Customs and Border Protection (CBP) apprehended 180,034 individuals illegally entering the United States in May, the highest number seen in a single month in 21 years.
The agency said the majority, more than 112,000, were expelled under the Title 42 emergency health provision.
Former President Donald Trump implemented Title 42 in March 2020, which effectively closed the border to nonessential travel in an attempt to mitigate the spread of COVID-19.
It allowed for Border Patrol to turn back illegal border crossers almost immediately, rather than for them to be placed in Immigration and Customs Enforcement (ICE) custody for a more protracted process through deportation proceedings under Title 8.
The Biden administration has already exempted unaccompanied children and many family units from Title 42; whereas single adults from Spanish-speaking nations are almost all still subject to immediate expulsion, according to Troy Miller, acting commissioner for CBP. But Border Patrol is also encountering more illegal aliens from non-Spanish speaking nations, Brazil and Haiti in particular, which Miller suggested aren’t being expelled.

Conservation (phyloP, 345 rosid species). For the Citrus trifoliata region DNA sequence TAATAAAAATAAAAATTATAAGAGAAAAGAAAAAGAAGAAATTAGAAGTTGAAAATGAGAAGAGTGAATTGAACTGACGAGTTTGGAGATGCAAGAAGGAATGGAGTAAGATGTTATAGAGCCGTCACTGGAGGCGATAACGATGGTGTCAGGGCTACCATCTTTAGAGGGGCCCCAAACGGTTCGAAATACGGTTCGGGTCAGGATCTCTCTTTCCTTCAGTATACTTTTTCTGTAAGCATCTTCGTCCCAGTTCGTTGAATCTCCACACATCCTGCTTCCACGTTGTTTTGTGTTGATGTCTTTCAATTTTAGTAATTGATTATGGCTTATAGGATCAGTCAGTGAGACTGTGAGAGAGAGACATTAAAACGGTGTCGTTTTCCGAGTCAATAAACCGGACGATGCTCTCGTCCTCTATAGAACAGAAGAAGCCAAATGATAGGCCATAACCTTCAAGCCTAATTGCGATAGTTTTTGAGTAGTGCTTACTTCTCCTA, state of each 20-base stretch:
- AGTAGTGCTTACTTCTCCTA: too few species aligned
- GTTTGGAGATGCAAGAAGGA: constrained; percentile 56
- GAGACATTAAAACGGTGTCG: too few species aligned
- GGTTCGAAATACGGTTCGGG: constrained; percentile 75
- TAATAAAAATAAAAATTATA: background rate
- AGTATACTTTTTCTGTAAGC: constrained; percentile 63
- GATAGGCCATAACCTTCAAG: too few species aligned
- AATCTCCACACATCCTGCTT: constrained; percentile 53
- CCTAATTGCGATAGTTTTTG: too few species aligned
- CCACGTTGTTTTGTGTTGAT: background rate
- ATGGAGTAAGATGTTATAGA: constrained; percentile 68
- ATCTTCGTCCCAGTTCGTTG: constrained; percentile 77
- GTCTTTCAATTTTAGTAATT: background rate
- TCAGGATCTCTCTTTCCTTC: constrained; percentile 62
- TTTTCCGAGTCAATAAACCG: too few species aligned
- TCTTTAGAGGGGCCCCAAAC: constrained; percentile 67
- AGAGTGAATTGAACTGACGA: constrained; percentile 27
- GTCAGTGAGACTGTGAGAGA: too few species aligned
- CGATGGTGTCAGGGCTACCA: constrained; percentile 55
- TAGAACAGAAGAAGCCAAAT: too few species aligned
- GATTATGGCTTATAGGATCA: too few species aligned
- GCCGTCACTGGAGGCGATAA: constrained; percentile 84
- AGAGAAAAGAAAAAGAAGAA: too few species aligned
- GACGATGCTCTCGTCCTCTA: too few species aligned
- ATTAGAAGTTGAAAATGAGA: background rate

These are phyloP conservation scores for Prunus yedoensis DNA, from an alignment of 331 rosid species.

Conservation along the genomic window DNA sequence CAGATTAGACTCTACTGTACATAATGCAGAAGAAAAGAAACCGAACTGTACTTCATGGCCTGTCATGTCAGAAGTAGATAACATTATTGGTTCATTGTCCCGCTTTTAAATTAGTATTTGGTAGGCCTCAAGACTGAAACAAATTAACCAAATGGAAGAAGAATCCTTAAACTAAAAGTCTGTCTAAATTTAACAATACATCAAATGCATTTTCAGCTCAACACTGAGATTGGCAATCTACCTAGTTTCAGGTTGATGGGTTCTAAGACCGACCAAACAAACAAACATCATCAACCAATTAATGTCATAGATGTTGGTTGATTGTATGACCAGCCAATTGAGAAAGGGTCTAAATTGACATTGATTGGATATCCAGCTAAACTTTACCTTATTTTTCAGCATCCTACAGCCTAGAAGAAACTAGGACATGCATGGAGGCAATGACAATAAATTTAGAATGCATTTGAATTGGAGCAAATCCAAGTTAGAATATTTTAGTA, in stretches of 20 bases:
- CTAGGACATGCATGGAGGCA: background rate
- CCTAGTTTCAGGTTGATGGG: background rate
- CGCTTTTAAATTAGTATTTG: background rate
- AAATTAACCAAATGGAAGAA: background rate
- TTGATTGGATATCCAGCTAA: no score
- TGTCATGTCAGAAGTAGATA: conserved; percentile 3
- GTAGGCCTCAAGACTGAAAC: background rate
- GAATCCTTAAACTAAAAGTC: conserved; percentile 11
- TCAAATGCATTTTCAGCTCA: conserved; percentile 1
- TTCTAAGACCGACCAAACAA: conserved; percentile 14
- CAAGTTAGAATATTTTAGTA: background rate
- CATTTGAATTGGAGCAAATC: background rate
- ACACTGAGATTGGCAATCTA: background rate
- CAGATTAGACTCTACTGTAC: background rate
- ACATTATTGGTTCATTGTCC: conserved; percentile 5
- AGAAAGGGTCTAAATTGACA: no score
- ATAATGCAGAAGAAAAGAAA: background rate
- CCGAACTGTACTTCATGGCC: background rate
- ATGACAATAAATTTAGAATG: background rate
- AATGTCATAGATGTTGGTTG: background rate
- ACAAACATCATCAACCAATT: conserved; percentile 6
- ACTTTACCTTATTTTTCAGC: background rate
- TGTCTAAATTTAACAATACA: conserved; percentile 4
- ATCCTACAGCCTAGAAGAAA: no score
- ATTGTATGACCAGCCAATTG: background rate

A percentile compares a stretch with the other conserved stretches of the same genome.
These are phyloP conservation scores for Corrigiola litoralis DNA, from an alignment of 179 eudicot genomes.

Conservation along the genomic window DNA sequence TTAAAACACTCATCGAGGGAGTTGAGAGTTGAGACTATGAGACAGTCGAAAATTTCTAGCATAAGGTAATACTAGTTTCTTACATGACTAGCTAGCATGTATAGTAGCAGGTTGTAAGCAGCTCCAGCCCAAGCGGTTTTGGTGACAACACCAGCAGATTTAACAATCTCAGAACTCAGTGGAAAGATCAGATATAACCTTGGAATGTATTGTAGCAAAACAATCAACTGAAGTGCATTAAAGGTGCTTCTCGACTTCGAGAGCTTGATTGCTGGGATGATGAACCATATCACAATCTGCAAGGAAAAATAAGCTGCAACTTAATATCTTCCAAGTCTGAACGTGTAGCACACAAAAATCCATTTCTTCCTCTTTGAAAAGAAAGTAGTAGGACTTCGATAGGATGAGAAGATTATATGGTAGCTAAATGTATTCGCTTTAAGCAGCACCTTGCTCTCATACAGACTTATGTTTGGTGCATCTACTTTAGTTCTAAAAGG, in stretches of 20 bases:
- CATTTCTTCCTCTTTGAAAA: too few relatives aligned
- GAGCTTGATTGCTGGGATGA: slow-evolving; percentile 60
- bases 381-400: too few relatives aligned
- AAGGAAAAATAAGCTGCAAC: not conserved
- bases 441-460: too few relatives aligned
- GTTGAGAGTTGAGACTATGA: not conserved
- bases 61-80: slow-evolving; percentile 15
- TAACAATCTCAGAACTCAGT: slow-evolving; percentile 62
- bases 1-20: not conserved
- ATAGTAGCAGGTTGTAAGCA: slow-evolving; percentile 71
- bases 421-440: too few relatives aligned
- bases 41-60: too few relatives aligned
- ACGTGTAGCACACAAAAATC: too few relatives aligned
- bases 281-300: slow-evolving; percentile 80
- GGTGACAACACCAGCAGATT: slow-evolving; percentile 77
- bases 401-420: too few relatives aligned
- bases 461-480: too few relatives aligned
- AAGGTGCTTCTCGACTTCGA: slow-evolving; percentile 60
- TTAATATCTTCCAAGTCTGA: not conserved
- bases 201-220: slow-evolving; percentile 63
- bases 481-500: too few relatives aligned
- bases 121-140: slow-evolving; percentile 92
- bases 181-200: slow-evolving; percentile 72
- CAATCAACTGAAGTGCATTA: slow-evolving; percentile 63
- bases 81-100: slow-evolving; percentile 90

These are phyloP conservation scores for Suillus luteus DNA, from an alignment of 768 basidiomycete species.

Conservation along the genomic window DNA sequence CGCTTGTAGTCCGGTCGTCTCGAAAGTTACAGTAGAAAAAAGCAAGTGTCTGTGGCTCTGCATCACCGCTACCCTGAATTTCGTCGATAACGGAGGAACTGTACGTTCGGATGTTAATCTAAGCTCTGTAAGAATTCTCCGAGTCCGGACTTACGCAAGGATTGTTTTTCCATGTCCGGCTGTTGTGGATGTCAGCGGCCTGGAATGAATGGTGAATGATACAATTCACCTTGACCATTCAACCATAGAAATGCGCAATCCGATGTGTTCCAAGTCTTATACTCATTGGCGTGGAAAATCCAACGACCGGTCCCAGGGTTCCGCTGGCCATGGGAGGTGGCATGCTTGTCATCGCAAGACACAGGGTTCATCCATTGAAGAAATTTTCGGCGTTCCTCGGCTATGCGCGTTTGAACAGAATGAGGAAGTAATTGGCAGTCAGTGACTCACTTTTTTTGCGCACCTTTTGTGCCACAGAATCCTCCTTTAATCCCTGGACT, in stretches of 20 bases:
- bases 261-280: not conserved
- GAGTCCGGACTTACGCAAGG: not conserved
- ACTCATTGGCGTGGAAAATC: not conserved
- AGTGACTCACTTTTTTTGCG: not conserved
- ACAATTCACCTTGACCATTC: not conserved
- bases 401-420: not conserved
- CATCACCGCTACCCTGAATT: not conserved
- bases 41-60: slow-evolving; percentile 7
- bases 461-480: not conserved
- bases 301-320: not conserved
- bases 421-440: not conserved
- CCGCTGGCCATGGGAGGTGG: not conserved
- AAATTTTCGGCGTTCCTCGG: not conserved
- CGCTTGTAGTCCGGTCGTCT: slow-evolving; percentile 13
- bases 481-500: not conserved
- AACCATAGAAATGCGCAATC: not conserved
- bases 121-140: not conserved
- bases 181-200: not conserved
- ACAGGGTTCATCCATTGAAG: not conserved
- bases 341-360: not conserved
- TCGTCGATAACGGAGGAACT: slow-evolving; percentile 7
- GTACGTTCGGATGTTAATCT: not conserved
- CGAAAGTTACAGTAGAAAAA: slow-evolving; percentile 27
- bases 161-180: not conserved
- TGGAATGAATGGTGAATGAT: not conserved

The number of unaccompanied minors and individuals within family units dropped in May compared to April, but still made up more than 33,000 apprehensions.
Most of these individuals are released into the interior of the United States with a Notice to Report, meaning the individual is obliged to report to a local ICE office once settled, or a Notice to Appear, meaning the individual is given a date to appear in immigration court.
The Title 42 restrictions have triggered a higher than normal recidivism rate of illegal crossings as single adults repeatedly attempt to cross and evade capture, according to CBP.
During the month of May, 38 percent of Border Patrol apprehensions were individuals who had at least one prior encounter in the previous 12 months. The average one-year re-encounter rate during the previous five years was roughly 15 percent, CBP said.